Perry looked over at Nancy and flashed her a huge grin. "Everything couldn't be more perfect between Sally and me," he chirped enthusiastically. "In fact, she herself couldn't be more perfect."
Nancy leaned back in her chair and studied Perry's eyes carefully. "So, you think you're really in love with her?"
"Oh no," replied Perry. "I don't just think that. I really do love her. And I know deep in my heart that she loves me too."
"But how can you be so sure of that?" asked Nancy. "I mean, you two have only chatted on the Internet for a few weeks at most. You haven't met her in person, and you said that you haven't even talked with her on the phone."
Perry leaned his head back and chuckled. "That doesn't matter, at least, not when two people like us have finally found each other." Perry then looked away and began rubbing his fingers nervously. "Besides, all of the other girls I've met in person never liked me that much. Some of then were even really cruel to me back in high school. And she told me that her experiences with guys had been very similar."
Perry's sudden change in demeanor made Nancy feel uncomfortable. "Well, what about me? Don't you think I like you?"
Her question made Perry smile slightly. "But you're different, Nancy. You're my friend and you always have been."
"That's kind of what I mean," she said. "How can you be sure you'll feel the same after you've met her face to face? Don't you think it would be a good idea to wait until then to decide if you love her or not? At least get her number..."
"You still don't understand," said Perry. "Her and I are kind of like outcasts. It's because of that that we belong together. The pain we share is what bonds us together. And there's a lot more to it than that. There are so many things that we both enjoy."
"Like what?" asked Nancy.
"Well..," replied Perry, pausing to think for a moment. "We both like the same classic novels and authors. And we both can see the true meanings behind surrealist works like those by de Chirico and Masson..."
"Wait a sec," said Nancy, eyeing Perry suspiciously. "Didn't you once tell me that you didn't care much for paintings or reading books of any kind?"
Perry shifted uncomfortably in his seat. He was beginning to feel annoyed with Nancy's incessant questioning. "Okay, I might have said that once. But Sally taught me that I was missing out by ignoring all those things. So you see, she's even helping me grow as a person."
Nancy let out a soft sigh and slightly shook her head. "Well, it's time for me to go."
"Wait," said Perry, the huge grin returning to his face. "I have some great news. Sally and I are getting married today."
That last comment left Nancy speechless. She wanted to tell him what a bad idea that was, but she knew that no matter what she would say, Perry would become extremely upset with her.
"And," continued Perry, "we both decided on a song we're going to have playing during our vows. Then afterwards we'll drive out to the mountains and rent a cabin for our..."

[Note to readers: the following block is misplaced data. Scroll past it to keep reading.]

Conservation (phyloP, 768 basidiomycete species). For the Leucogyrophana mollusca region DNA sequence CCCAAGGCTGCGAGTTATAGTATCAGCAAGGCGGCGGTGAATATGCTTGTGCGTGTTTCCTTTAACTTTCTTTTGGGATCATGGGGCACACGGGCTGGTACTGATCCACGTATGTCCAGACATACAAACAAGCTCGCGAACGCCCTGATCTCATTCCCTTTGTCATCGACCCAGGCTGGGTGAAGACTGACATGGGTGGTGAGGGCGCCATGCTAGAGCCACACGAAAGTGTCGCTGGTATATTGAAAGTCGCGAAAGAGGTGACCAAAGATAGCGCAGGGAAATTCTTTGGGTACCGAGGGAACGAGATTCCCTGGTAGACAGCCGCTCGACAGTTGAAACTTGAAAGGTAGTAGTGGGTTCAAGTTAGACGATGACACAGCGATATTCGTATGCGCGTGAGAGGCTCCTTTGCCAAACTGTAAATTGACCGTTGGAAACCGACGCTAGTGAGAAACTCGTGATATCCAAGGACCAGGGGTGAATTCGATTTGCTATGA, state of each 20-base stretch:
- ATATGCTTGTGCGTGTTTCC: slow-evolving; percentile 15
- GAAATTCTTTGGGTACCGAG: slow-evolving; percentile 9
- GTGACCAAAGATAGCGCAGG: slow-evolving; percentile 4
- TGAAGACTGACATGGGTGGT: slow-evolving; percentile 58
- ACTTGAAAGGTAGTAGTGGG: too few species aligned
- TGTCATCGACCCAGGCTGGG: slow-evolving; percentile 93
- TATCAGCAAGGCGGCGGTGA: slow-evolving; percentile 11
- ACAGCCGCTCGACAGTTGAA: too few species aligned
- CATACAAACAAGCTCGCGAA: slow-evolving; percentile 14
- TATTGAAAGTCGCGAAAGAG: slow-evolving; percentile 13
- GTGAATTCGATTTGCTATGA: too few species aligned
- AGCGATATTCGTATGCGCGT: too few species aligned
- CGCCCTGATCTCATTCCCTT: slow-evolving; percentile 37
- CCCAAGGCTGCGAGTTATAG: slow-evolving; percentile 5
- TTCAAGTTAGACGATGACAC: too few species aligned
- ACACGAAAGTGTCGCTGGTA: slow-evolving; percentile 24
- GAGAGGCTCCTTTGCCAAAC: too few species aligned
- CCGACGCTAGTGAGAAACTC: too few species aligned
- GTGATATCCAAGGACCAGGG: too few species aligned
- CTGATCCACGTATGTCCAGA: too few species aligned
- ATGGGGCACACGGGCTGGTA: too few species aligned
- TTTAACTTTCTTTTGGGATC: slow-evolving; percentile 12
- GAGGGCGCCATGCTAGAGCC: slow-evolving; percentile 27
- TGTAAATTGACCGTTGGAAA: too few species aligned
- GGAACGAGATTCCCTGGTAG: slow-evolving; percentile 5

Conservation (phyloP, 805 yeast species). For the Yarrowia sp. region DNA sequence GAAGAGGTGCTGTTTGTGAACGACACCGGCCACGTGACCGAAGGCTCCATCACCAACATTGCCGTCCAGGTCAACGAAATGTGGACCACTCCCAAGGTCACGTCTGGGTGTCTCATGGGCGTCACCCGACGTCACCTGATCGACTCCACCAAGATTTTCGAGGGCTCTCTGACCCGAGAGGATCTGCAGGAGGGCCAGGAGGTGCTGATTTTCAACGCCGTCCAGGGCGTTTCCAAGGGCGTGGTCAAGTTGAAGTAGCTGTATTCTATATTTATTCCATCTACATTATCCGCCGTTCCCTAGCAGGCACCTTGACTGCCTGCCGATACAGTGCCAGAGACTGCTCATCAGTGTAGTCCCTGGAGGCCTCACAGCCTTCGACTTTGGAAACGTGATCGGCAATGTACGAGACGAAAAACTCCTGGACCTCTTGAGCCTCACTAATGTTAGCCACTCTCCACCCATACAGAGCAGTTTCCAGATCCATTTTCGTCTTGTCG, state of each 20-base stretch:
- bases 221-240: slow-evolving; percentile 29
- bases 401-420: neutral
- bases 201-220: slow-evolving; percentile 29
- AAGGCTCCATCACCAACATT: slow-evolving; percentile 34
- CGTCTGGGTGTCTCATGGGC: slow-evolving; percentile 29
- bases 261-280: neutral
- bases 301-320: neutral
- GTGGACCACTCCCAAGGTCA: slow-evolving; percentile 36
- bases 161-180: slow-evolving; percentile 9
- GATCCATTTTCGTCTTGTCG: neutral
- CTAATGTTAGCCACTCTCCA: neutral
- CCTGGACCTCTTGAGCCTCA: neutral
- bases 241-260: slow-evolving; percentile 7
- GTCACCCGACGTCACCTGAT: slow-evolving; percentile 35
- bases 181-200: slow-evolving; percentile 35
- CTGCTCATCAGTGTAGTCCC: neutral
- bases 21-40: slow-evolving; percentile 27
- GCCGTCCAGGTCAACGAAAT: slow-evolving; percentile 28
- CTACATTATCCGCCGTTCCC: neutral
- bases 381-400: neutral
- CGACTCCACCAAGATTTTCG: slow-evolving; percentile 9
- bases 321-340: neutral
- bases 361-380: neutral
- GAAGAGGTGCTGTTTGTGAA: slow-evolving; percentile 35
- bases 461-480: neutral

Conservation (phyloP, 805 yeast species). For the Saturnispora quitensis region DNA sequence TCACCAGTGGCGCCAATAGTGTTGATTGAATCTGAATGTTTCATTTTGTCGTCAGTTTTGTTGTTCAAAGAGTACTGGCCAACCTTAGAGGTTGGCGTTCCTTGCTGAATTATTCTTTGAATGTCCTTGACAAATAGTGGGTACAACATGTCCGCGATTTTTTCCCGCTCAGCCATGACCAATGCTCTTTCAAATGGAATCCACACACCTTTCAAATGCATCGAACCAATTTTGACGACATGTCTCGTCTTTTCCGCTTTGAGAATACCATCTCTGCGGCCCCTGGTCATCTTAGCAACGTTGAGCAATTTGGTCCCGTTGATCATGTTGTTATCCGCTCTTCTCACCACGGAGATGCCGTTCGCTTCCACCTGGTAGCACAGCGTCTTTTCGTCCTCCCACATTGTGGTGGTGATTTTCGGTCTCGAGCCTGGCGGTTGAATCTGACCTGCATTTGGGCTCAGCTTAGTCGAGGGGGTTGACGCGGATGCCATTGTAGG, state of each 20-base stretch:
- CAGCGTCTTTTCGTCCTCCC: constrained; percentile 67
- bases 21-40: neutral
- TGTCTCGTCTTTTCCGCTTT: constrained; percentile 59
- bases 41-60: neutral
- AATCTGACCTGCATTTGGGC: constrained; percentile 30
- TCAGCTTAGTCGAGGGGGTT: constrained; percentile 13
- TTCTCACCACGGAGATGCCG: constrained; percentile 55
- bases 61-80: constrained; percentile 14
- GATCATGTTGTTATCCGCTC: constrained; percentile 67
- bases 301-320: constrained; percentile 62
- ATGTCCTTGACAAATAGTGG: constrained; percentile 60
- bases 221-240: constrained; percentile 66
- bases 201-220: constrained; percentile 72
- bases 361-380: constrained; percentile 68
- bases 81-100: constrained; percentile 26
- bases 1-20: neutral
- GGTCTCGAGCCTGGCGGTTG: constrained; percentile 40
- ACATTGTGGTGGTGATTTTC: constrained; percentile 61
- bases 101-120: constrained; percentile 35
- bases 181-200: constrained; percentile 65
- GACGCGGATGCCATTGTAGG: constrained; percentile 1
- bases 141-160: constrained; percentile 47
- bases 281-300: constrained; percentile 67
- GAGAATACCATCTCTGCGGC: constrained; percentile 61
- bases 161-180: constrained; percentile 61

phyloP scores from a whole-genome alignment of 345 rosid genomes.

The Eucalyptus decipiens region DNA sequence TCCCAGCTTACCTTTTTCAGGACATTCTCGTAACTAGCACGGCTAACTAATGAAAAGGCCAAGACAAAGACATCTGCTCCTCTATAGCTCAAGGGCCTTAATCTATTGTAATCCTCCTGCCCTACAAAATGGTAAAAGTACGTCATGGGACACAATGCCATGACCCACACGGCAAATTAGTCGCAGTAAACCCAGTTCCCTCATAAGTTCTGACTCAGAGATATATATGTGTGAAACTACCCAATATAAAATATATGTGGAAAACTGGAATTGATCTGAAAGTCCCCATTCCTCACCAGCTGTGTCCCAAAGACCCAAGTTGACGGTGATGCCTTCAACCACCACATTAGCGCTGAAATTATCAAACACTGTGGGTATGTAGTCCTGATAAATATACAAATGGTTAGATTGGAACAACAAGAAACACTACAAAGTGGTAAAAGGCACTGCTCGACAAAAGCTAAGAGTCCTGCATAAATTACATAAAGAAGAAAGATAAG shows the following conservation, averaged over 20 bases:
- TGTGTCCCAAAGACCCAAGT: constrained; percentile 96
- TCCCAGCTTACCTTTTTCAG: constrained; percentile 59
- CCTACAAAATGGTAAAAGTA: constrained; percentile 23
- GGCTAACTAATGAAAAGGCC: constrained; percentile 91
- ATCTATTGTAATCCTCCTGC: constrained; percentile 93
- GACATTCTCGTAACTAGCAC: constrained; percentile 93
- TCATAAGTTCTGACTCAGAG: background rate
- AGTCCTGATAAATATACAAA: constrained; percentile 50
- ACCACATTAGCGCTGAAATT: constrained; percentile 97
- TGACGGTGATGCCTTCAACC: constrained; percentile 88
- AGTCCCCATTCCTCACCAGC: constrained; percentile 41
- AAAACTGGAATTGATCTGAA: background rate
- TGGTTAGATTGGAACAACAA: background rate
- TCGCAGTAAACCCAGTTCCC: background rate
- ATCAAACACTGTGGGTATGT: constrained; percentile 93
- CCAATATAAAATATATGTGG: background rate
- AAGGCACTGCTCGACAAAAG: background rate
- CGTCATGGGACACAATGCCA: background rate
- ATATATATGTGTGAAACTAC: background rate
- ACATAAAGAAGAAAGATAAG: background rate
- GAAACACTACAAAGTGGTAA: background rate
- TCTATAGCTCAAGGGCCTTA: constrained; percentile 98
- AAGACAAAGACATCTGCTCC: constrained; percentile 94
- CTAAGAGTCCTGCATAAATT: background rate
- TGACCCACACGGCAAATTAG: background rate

Nancy suddenly reached over and grabbed Perry by the shoulders. "I can't let keep doing this to yourself, Perry! She's not real! She's a just a ghost, a phantom you created in your mind!"
"Are you crazy?" yelled Perry, shoving Nancy away. "Of course she's a real person! I can prove it to you!" Perry swiveled around and began typing on his keyboard.
"Stop it!" shouted Nancy. "You're driving yourself insane with this fantasy of yours!"
Perry ignored her and kept on typing. After a few moments, he turned toward Nancy and pointed to the monitor. "You see? There she is, sending me a reply."
Nancy frowned as she stared at the blank monitor. "I'm so sorry," she said with a tear, "but I have to do this for your own good..." Shoving Perry aside, Nancy grabbed the laptop, flung it to the floor, and began stomping on it until it was nothing more than a collection of broken plastic and metal.
"You shouldn't have done that," growled Perry as he rose from his chair.
"I had no choice," said Nancy fearfully as Perry slowly approached her. "I'm your friend and I was only trying to help."
"You've just shown me what kind of friend you really are," said Perry minaciously. "Now you're going to pay for what you've done..."
A woman's terrified scream echoed loudly through the hallway. A recently hired orderly working the night shift at the state mental institution ran quickly to the front desk in a near panic.
"There's someone in trouble!" he gasped.
The head night nurse casually looked up at him and asked, "Room 313?"
"Yes, that's the one!" replied the worried intern.
"Relax," she said calmly. "She does that about once a week at around this time. She's done that ever since they brought her in over ten years ago. But if you feel you have to, then go check on her."
"I will," said the confused orderly. After looking in on the woman he strolled back to the front desk.
"Well?" asked the nurse.
"She seems to have calmed down now," he replied. "She's just sitting on her bed and it looks like she's typing on an imaginary keyboard."
"She does that constantly," said the nurse. "From what little the doctors could find out, she's obsessed with an imaginary friend by the name of Perry. She's always writing stories about him and some mysterious 'other woman'."
"That's really sad," said the orderly. He then turned and headed down the hall.
After the orderly had walked away, the head nurse looked in the direction of room 313 and muttered, "Poor Sally..."
Copyright © Victor Ward 2013